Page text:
IT administrators share their top goals for 2009.
What are your 2009 New Year’s resolutions? Lose that last — or first — 5 pounds? Read more books for pleasure? If you’re an IT manager in a K–12 school district, your goals might be more ambitious. Below, four IT chiefs reveal what they hope to accomplish this year:
Resolution: Improve LAN security
“As an IT manager at a K–8 school, I have to be concerned with one thing above and beyond the normal IT worries — security, redundancy and accessibility — and that concern is the students,” says Chris Bartlett, IT manager at Lawrence (Mass.) Family Development Charter School. “Kids are curious, and kids are smart. You never know where they’ll be sniffing around. So in 2009, I need to be even more vigilant with network security.”
Resolution: Continue staff training
“IT staff training is always a concern because schools, just as, say, biomedical and pharmaceutical industries, use very specialized software packages,” says Bartlett. “So IT staffs the world over, including mine, need constant training regarding the packages they use.”
Resolution: Seek new collaboration with low-cost partners
“Budgeting technology in a school system is always a critical balancing act,” Bartlett says. “As we all know, money is tight in our business, and we must squeeze $100 bills out of pennies. As a department head, I resolve to be far more aggressive in seeking donations and reduced-cost products and services.”
Resolution: Be undeterred by budget cuts
“Both our budgets and our staff have been cut deeper and deeper. But as a member of the larger district community, I realize that we are not alone,” says Greg Poulos, systems specialist at Newton South High School in Newton Centre, Mass. “Our goal for 2009 and moving forward is simply this: We need to continue to provide service and support to our end clients. They include the teachers, staff and students. We are here to make their jobs easier. There is no choice. We’ll find a way.”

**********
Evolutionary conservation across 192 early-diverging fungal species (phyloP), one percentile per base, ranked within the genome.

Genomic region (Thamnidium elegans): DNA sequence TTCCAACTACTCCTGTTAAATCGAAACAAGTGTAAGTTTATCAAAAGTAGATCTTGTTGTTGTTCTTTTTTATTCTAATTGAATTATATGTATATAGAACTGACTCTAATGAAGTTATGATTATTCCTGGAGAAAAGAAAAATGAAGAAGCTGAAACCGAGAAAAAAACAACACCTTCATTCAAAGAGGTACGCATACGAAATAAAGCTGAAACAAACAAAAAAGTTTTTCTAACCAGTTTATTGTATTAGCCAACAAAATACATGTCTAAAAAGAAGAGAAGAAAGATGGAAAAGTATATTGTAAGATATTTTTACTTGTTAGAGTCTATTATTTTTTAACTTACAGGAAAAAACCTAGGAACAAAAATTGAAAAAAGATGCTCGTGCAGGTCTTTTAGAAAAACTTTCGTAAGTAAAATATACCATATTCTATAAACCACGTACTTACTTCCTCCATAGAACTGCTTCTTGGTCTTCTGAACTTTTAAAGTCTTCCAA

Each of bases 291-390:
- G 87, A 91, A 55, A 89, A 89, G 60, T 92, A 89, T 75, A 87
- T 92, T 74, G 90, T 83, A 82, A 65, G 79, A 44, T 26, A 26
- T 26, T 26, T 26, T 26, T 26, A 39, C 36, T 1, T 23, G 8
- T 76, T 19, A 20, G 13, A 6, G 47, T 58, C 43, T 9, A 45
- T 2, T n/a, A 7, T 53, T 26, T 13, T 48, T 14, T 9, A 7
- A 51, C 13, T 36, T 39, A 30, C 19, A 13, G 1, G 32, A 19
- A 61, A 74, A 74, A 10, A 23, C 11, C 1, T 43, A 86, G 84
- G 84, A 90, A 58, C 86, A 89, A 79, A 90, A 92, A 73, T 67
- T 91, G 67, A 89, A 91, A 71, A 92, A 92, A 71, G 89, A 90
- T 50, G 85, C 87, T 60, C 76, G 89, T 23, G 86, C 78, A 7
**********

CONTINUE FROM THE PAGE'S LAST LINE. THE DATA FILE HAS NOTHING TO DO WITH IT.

Resolution: Deploy an e-mail archiving solution
“Right now, our district is 11th largest in the country,” says Deepak Agarwal, CIO for the School District of Palm Beach County, Fla. “But backups are done on tape, and there’s a lot of call for data that we don’t have on hand. That’s why a priority for next year is to implement an e-mail archiving solution. The drivers for getting an e-mail archiving system are regulatory compliance, e-discovery and storage management. We have approximately 25,000 mailboxes, each with a storage capacity of 1 gigabyte.”
Resolution: Educate school board members on the need to keep I.T. gear up to date
“We’ve actually just gone through a period of three years where virtually anything we asked for, we got. But there is still a need for new equipment,” says Jack Smiley, senior technician, Worcester County (Md.) Public Schools.
Nearly 6,800 students attend 14 schools in the district, which has wireless Internet access in each of its high schools and high-speed T-1 lines at each school.
“We still have Windows 98 machines. I’d like everything to be at least Windows XP,” says Smiley. “We do have a new tech school that has already deployed Vista on close to 400 computers. But the people who hold the purse strings don’t understand that older systems need to be replaced.”
Resolutions From the Principal’s Office
Have you made 2009 New Year’s resolutions? If you’re a school principal, yours may look like the following list, compiled from a September poll of high school principals by the National Association of Secondary School Principals:
- Spend more time with teachers 62%
- Spend more time with beginning teachers 21%
- Make more time for my own professional growth 10%
- Attend more school activities 4%